WASHINGTON - Nearly 30,000 foreigners - including at least 4,500 Westerners - have travelled to Iraq and Syria to fight with militants since 2011 and the United States is failing to stop Americans from joining them, a report warned Tuesday.

The document describes a national security infrastructure that is ill-equipped to deal with the myriad ways foreign militants contact and recruit Americans.

“The US government lacks a national strategy for combating terrorist travel and has not produced one in nearly a decade,” states the report, which was compiled by a task force for the US House of Representatives Homeland Security Committee.

“The unprecedented speed at which Americans are being radicalized by violent extremists is straining federal law enforcement’s ability to monitor and intercept suspects,” the report said.

Additionally, law enforcement tools haven’t kept pace with technological shifts, as militant recruiters increasingly use secure websites and apps to communicate with Americans - making it harder for law enforcement to disrupt plots and terrorist travel.

The foreign fighters that have enlisted with Islamist militant groups include at least 4,500 Westerners, the report states.

Of that number, more than 250 Americans have joined or tried to fight with IS militants.

“What keeps me up at night are the ones we’ve missed. The ones who have come back who are plotting an attack. The ones who are being radicalized over the Internet from Syria social media operatives,” Congressman Michael McCaul, a member of the Homeland Security Committee, told MSNBC.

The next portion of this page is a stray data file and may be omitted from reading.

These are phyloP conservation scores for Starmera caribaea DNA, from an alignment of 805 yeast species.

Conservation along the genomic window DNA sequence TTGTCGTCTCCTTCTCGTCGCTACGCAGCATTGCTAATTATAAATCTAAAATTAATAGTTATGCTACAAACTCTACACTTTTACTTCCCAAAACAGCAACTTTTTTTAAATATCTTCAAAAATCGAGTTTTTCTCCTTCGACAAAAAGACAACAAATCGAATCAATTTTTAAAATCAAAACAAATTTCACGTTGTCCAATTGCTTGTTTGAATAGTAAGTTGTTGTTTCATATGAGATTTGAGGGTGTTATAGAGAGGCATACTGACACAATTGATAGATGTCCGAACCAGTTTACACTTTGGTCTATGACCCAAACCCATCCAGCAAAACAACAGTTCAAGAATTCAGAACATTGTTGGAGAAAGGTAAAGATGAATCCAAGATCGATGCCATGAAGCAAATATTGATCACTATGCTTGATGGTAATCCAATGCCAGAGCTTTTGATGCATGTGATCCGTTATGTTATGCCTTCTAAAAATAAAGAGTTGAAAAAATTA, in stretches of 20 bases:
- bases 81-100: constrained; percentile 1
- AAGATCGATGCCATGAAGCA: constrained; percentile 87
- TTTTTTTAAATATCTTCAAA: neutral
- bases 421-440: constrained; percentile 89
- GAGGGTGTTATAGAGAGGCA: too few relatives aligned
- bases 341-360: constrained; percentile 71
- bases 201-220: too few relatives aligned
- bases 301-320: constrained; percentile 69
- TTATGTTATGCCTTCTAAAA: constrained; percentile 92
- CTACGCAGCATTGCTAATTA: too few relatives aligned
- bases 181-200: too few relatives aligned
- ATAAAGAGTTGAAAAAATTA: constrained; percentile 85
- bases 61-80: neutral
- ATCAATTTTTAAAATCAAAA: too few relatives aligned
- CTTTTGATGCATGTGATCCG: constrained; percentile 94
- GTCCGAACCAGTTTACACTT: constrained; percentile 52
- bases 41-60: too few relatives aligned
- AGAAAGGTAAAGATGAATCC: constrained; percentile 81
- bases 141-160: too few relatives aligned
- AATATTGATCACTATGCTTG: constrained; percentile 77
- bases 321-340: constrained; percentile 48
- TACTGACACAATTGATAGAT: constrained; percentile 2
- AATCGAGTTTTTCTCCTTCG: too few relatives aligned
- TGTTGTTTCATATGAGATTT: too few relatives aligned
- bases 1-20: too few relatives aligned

The report states that some of the foreign fighters that flew to Syria initially did so to help oust President Bashar al-Assad, “but most are now joining the Islamic State (group), inspired to become a part of the group’s ‘caliphate’ and to expand its repressive society.”

The task force report presents dozens of key findings and recommendations, and calls for an overview of the US strategy to combat terrorist travel, as well better intelligence sharing domestically and with other countries.

The report also blasts security weaknesses overseas, especially in Europe.

“Pervasive overseas security gaps make it easier for aspiring foreign fighters to travel to terrorist hotspots - and increase the odds that trained militants will be able to travel to America undetected,” the report said.